n South African Medical Journal - Evaluation of the diagnostic accuracy of the HemoCue device for detecting anaemia in healthy school-aged children in KwaZulu-Natal, South Africa : research
|Article Title||Evaluation of the diagnostic accuracy of the HemoCue device for detecting anaemia in healthy school-aged children in KwaZulu-Natal, South Africa : research|
|© Publisher:||Health and Medical Publishing Group (HMPG)|
|Journal||South African Medical Journal|
|Affiliations||1 University of KwaZulu-Natal and 2 University of KwaZulu-Natal|
|Publication Date||Jul 2015|
|Pages||596 - 599|
Background. The prevalence of anaemia in school-aged children is reported to be high (>10%), yet neither the onset of anaemia nor the disease causing it is easily established. Any form of anaemia, even if mild, can compromise children's health and survival. This study was conducted to generate data to support or reject use of the HemoCue device as a potential point-of-care method for haemoglobin (Hb) assessment in field and primary healthcare settings.
Objective. To assess the validity of the HemoCue in relation to the gold-standard laboratory method.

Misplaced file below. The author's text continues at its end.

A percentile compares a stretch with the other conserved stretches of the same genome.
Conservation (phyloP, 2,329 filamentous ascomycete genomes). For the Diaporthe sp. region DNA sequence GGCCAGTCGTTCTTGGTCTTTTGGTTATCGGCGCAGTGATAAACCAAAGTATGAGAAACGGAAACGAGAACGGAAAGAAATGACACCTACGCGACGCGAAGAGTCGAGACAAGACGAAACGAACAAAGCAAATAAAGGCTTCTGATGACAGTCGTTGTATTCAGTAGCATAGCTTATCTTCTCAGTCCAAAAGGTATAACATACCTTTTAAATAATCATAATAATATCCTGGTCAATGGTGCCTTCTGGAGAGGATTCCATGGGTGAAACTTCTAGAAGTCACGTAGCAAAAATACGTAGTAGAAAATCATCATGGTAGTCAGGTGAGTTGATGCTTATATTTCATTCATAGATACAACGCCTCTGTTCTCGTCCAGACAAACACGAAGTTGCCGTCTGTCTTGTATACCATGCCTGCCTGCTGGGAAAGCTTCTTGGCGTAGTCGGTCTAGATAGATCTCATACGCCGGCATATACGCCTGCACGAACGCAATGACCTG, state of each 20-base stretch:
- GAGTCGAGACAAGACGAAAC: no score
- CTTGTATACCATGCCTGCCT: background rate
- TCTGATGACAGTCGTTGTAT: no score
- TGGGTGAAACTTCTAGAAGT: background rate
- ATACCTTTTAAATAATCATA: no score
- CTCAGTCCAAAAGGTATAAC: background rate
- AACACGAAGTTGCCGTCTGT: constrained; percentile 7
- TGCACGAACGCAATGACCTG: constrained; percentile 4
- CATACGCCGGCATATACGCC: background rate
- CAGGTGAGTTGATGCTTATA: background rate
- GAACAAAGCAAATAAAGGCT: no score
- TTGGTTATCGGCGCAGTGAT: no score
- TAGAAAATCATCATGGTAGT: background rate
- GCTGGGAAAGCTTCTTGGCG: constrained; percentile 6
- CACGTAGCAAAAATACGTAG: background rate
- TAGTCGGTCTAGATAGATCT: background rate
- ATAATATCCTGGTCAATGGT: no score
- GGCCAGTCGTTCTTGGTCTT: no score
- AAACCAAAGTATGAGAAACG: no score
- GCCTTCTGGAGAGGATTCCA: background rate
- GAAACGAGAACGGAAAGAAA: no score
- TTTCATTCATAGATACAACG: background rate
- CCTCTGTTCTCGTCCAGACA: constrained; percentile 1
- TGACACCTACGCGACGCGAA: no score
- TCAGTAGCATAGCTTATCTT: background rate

Methods. A cross-sectional study of children aged 6 - 8 years, analysing the diagnostic accuracy of the HemoCue in determining Hb levels in venous blood. Agreement between the HemoCue and laboratory techniques was evaluated using the Bland-Altman plot. The intra-class correlation coefficient was used to assess within-subject variability of measured Hb.
Results. A trend of underestimation of Hb values was noted. The mean Hb with the HemoCue was 11.70 g/dL and that with the laboratory method 12.19 g/dL. The mean difference between the two methods was 0.49 g/dL, with a standard deviation of 0.77 g/dL (95% confidence interval -0.59 - -0.38). Discrepancies >1 g/dL were identified in 14.1% of cases. Bias increased with increasing Hb values.
Conclusion. The HemoCue was found to be comparable to the standard laboratory method for determining Hb concentrations in school-aged children. Its usefulness for screening healthy children was demonstrated, although a full blood count is recommended if anaemia or iron deficiency is suspected.
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